As a sports fan all my life, and specifically a fan of New York's Rangers, Jets and Knicks, I've rooted for some pretty special human beings. And by "special", I don't mean in the legendary, Derek Jeter/Mark Messier sort of way. I mean in the maddeningly, infuriatingly, frustratingly difficult people to root for type of way (only from an on-the-field/court/ice standpoint, not taking into account personality or character). All players have ups and downs, but certain players give fans such an amazing range of emotions; I think of a guy like Petr Nedved, who would look like Jaromir Jagr in one period and then disappear for a whole week. Rooting for Mark Sanchez has been no picnic over the past three seasons, and I could list all the Knicks who have made me want to rub sandpaper over my eyes, but I don't want to take up too much of your time.
Wednesday's critical game against the Milwaukee Bucks was all you needed to watch to see the absolute best and complete worst of Smith. Thankfully, his best came late in the game, when he drilled some clutch shots, including what ended up being perhaps the biggest shot of the Knicks' season. With the Knicks down two points and just over a minute left, Smith launched a three, with plenty of time left on the shot clock, and swished it through, and the Knicks had a late lead that they never relinquished. With just eight games remaining in the regular season and the Knicks ahead of the Bucks now by two games, it's possible that Smith's three saved the season.
But one thing I'll never forget is Smith's hilariously insane foul on Mike Dunleavy in the fourth quarter, while Dunleavy was taking a three. I could watch the replay a million times and still never figure out what Smith was trying to accomplish. Smith was trailing Dunleavy as he came off a few screens on a curl play, and had a look from beyond the arc. Smith, fighting around a screen, reached his arm out and seemed to try and throw Dunleavy off by giving him a tap in the area where it would hurt the most. Instead, he kind of just shoved Dunleavy's leg, prompting the ref to cleanly call a foul, sending Dunleavy to the line for three easy ones.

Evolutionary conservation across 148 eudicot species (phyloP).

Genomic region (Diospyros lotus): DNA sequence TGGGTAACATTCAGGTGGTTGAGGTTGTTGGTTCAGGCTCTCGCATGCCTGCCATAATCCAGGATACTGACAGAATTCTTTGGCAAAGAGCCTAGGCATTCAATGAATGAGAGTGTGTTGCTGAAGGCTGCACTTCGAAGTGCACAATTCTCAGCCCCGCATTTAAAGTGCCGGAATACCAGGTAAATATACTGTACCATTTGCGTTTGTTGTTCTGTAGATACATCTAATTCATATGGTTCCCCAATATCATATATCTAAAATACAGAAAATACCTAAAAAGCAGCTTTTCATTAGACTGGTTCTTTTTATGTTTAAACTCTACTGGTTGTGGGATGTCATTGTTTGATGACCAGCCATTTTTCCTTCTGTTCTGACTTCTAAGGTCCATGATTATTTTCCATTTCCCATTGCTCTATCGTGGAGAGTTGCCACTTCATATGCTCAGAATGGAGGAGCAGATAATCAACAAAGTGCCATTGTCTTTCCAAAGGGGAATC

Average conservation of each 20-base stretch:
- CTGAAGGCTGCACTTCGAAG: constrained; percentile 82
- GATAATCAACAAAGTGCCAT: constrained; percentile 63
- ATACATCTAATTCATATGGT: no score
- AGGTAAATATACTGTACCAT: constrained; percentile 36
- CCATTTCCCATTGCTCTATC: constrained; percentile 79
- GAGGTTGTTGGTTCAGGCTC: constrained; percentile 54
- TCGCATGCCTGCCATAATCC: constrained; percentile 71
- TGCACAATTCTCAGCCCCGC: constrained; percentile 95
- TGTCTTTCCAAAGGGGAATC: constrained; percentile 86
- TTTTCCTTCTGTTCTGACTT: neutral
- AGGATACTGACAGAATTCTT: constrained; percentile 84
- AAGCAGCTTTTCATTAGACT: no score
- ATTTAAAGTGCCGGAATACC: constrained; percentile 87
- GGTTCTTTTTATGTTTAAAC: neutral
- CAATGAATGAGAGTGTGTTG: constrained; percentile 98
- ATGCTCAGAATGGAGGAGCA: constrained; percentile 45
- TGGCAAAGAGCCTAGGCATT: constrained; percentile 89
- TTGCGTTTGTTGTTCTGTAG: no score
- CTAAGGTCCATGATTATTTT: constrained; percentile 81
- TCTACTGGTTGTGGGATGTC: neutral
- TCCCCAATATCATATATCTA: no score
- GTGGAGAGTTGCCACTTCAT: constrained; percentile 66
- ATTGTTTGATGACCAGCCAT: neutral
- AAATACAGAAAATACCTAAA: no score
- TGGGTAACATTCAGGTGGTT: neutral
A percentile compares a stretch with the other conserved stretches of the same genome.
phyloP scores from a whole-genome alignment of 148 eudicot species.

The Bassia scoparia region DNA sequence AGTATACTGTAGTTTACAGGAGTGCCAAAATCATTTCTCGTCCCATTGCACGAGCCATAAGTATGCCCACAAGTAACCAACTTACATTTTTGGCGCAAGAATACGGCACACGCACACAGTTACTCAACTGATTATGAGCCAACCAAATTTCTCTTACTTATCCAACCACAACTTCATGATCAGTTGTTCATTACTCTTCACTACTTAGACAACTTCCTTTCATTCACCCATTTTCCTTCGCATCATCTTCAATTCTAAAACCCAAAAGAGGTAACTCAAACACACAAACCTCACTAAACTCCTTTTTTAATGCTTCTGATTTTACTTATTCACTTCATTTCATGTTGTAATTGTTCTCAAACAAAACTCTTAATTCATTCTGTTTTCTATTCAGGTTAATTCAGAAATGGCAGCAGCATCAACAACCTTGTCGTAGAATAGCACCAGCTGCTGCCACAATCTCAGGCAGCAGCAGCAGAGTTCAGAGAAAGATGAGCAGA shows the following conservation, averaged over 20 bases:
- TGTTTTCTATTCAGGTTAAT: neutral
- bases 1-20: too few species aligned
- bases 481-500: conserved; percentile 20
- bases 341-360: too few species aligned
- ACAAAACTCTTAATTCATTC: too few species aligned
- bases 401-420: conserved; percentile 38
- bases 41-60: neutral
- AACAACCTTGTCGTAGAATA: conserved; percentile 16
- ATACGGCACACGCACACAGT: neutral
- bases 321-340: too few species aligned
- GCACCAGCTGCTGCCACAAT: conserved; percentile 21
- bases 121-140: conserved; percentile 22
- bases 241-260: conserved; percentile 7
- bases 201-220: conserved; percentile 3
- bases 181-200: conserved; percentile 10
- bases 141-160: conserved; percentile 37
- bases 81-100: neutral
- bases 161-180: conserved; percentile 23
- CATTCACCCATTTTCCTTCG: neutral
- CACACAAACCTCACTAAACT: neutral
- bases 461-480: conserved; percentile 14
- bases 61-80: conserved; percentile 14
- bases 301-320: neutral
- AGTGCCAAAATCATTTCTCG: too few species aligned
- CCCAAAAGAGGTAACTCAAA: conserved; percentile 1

Amazingly, it was the second time Smith fouled Dunleavy on a three in the game.
It's just what you have to live with when Smith's out on the floor. Knicks coach Mike Woodson has clearly favored Smith late in games as opposed to Landry Fields. They sort of have a starting pitcher-closer type set up, as last night Fields enjoyed a good first quarter, and filled up the stat sheet with 11 points, 6 assists and 5 rebounds on the night. But in the Knicks' biggest game of the season, as close to a must-win they'll have in the regular season this year, Smith remained the guy that Woodson trusted. He was rewarded, just as he was when he stuck with Smith last Sunday when the Knicks beat the Chicago Bulls, with Smith making two big shots in overtime. So far, it's paid off for Woodson and the Knicks.
Smith will continue to put up a high number of shots, independent of whether or not he's actually playing well on a given night. There will be times where he throws a pass into the ninth row, and follows it up the next possession with a picture-perfect dime for an easy bucket. He'll continue to commit silly fouls, but will cause some turnovers with his athleticism. Simply put, for the remainder of the season Smith will do equally as many head-scratching things as he does excellent things.
Thing is, with the Knicks currently constructed, there's really no other choice than for Smith to get big minutes. With literally no point guard play to speak of, the Knicks' offense is running dominantly through Carmelo Anthony. On most nights, Smith is the Knicks' second best scorer, and in close and important games, you can't afford to have your second best scorer on the bench. While Fields' game is less volatile, the ceiling on what Smith can give the Knicks is significantly higher. It's a risk-and-reward type situation.
Regardless of the outcome, there's never a dull moment when you're watching J.R. Smith.